Grocer Haggen looks to close all 20 stores in Tri-Counties
Haggen announced on Sept. 24 that it asked a Delaware bankruptcy court for permission to close its grocery stores in the Tri-Counties, along with the entire Pacific Southwest.
The massive grocery chain, with roots in Bellingham, Wash., plans to close 100 stores, including all 20 in the tri-county region, to refocus on its core locations in Washington and Oregon, according to a news release.
After the grocer had trouble maintaining adequate stock and bringing in customers to its newly acquired stores, it cut hours and laid off employees – including 19 developmentally disabled workers. Haggen announced plans to close 22 locations in California and other states in August in order to “right-size” the company.
It then filed for Chapter 11 bankruptcy on Sept. 8 to keep its stores running but the $215 million it received in debtor-in-possession financing wasn’t enough to get it out of the hole. Haggen couldn’t find any potential buyers for the struggling stores since the bankruptcy announcement, the company said.
The Pacific Northwest-based grocer began with 18 stores and one standalone pharmacy before it took over 146 Albertsons and Safeway stores throughout California, Nevada, Arizona, Washington and Oregon. The expansion was part of an antitrust deal between Albertsons and Safeway and the Federal Trade Commission that would allow the companies’ $9.2 billion merger. Only 21 of those acquired stores remained profitable, according to the release.
“Haggen plans to continue to build its brand in partnership with its dedicated corporate support and store teams. Haggen has a long record of success in the Pacific Northwest and these identified stores will have the best prospect for ongoing excellence,” Haggen CEO John Clougher said in a release. “Although this has been a difficult process and experience, we will remain concentrated in the Pacific Northwest where we began, focusing on fresh Northwest products and continuing our support and involvement in the communities we serve.”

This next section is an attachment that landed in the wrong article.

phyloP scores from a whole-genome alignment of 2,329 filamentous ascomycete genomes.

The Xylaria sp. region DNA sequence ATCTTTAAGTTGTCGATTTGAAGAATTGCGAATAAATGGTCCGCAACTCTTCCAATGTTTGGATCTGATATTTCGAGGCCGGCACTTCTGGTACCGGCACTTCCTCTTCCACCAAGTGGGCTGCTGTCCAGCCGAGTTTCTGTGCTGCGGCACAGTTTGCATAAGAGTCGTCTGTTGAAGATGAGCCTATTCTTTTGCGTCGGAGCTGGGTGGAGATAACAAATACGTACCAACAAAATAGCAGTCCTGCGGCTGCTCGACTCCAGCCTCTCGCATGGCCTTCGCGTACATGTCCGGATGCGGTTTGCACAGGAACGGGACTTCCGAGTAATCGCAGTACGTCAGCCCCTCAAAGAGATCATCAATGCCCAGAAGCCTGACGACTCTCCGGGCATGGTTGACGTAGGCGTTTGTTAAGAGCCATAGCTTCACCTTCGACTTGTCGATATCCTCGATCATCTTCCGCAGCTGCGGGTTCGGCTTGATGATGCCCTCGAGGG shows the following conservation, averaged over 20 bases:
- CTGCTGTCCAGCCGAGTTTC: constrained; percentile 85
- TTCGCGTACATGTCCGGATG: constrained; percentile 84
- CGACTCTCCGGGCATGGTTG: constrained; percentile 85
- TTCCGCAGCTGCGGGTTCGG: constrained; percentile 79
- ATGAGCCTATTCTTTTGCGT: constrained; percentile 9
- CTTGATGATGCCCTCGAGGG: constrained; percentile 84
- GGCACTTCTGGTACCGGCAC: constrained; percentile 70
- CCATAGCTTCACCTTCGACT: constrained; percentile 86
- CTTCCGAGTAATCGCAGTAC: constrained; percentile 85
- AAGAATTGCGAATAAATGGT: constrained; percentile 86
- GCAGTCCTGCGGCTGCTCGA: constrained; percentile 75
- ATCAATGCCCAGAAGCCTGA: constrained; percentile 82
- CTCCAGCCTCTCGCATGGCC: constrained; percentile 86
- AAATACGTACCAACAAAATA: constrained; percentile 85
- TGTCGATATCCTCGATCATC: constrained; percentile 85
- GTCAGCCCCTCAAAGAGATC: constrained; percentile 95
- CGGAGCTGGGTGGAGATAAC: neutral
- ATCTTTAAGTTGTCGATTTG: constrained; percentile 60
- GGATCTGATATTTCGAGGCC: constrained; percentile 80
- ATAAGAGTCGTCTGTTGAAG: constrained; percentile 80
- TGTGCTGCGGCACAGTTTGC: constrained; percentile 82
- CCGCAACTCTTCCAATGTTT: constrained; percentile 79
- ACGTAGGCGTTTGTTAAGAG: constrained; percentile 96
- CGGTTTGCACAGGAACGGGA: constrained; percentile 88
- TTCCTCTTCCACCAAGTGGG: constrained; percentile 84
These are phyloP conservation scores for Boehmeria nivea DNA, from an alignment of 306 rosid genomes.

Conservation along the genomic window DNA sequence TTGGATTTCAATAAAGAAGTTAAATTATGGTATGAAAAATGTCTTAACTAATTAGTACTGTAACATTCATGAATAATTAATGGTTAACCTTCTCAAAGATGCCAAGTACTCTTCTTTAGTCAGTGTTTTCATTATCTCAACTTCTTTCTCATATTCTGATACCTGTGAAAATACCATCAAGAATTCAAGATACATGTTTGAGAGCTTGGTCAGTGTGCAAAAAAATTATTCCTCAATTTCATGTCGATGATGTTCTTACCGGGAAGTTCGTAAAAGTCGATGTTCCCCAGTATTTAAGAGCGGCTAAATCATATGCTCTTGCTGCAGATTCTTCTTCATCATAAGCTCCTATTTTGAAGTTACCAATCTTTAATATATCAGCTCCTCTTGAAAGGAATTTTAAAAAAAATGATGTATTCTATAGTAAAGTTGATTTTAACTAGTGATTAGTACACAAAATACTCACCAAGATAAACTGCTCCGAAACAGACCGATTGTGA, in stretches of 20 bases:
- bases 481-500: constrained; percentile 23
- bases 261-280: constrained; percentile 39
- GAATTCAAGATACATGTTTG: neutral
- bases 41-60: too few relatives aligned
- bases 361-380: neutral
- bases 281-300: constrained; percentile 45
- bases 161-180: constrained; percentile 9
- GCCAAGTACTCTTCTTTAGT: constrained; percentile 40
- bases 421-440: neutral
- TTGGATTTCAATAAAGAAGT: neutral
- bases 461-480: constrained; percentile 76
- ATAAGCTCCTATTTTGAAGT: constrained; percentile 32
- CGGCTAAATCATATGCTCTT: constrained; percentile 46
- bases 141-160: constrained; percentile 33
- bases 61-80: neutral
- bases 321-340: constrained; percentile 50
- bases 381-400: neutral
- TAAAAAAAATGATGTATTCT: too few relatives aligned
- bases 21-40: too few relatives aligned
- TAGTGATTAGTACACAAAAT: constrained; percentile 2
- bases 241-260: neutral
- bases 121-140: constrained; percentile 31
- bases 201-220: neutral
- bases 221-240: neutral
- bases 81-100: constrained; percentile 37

All of the employees throughout California, Nevada and Arizona will receive 60-day notices of the pending store and office closures, according to bankruptcy documents. Employees are supposed to receive their usual pay and benefits while the stores remain open, the company said.
The company is also working with Albertsons to waive an FTC order that banned the hiring of Haggen employees.
Haggen tried to pin its botched expansion on Albertsons with a $1 billion lawsuit, alleging that the grocer fed them inflated price data and sabotaged the inventory.
Albertsons filed a lawsuit against Haggen in July for $41 million in damages for allegedly not paying for inventory. A former Carpinteria employee is also suing the company for wrongful termination. There’s also a class-action complaint filed on behalf of the developmentally disabled workers.
“Haggen (plans to) continue its original mission of adding more fresh, local and exclusive items to the (21) new stores and expanding on its successful Pacific Northwest strategy,” the release said.
At its peak, Haggen had more than 165 stores. It will now have 37.
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